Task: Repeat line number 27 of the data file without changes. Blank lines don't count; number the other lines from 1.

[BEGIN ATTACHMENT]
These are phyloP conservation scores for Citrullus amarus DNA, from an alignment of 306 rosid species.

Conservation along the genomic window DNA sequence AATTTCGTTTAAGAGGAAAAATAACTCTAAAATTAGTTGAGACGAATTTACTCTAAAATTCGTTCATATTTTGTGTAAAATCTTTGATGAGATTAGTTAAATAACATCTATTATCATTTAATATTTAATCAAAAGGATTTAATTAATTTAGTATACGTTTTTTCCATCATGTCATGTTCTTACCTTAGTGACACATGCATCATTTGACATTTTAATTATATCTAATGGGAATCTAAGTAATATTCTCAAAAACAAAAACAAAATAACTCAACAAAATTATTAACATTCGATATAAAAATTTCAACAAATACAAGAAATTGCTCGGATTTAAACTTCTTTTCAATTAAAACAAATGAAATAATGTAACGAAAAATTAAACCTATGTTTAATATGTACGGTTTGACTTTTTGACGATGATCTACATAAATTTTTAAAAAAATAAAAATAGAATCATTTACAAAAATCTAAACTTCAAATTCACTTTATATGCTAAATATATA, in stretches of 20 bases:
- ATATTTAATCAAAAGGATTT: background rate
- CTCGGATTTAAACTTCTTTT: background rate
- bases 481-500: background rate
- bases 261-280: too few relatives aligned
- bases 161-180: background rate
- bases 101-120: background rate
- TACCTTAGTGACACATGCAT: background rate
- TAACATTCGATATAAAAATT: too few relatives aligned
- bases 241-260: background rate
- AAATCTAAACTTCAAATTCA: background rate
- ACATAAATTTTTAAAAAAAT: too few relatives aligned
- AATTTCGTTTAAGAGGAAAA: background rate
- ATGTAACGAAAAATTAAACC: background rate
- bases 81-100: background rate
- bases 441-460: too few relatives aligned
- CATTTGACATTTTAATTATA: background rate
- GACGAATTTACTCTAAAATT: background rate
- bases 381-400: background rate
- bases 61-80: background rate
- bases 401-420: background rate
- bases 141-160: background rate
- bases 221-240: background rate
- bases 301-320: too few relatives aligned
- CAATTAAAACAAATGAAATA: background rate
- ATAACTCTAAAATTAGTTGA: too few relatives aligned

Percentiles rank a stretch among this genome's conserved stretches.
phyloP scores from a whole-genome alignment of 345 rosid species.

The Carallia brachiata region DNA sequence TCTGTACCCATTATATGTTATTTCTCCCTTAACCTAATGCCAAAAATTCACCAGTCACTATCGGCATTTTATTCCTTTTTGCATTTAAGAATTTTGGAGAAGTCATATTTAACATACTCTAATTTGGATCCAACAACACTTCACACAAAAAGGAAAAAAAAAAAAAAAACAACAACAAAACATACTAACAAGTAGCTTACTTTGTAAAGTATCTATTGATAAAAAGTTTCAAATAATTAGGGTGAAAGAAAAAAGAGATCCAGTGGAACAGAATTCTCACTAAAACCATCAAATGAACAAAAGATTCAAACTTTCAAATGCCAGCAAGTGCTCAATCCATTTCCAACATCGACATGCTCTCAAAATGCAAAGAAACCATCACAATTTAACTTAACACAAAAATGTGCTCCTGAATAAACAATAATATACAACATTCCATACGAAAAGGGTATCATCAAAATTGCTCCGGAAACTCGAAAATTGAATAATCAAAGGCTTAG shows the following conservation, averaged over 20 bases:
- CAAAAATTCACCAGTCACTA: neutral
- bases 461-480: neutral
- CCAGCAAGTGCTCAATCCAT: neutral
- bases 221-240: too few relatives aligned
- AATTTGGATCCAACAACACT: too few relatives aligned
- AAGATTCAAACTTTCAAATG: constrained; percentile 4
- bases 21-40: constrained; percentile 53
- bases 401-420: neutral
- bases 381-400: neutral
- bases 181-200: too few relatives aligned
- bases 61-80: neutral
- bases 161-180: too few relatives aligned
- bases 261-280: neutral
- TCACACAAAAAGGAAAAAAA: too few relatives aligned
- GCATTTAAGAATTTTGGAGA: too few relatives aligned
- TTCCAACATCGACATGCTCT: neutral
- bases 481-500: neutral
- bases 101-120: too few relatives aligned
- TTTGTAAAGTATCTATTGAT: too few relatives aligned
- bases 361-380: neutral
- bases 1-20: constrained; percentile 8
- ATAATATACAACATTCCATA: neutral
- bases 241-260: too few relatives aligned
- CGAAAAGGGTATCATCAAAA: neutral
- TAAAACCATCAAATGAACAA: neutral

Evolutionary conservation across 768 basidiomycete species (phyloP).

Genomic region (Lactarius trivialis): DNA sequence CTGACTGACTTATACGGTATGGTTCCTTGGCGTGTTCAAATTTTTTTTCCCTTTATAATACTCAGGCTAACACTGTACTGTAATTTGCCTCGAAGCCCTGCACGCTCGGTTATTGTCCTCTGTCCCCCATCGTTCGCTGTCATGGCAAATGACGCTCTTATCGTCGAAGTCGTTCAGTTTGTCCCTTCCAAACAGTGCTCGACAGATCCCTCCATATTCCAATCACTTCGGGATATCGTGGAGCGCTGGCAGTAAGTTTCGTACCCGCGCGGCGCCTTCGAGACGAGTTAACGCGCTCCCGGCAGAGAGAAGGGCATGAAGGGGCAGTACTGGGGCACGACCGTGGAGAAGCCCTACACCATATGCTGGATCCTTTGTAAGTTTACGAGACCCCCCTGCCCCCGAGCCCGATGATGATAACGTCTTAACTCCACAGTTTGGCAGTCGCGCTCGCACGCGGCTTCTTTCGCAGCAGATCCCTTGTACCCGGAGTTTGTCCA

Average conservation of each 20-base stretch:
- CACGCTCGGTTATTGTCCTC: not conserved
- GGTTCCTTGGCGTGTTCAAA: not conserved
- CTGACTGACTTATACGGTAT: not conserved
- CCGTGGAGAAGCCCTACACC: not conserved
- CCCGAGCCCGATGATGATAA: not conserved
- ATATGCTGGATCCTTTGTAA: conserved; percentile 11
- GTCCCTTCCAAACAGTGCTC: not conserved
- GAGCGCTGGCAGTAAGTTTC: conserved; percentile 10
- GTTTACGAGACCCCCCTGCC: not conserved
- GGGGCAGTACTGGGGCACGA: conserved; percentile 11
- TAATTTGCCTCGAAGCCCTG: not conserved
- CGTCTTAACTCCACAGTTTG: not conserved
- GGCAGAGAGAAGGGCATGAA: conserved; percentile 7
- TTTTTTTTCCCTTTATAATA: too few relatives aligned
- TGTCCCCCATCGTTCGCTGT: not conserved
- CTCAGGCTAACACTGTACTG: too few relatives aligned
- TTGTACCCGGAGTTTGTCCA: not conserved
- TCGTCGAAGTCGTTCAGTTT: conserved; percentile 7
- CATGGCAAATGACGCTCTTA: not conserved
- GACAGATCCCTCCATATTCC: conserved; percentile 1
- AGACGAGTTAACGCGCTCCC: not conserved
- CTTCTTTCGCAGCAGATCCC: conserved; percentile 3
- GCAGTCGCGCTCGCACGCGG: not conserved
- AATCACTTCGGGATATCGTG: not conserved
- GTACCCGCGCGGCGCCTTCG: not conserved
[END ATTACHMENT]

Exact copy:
- ATAACTCTAAAATTAGTTGA: too few relatives aligned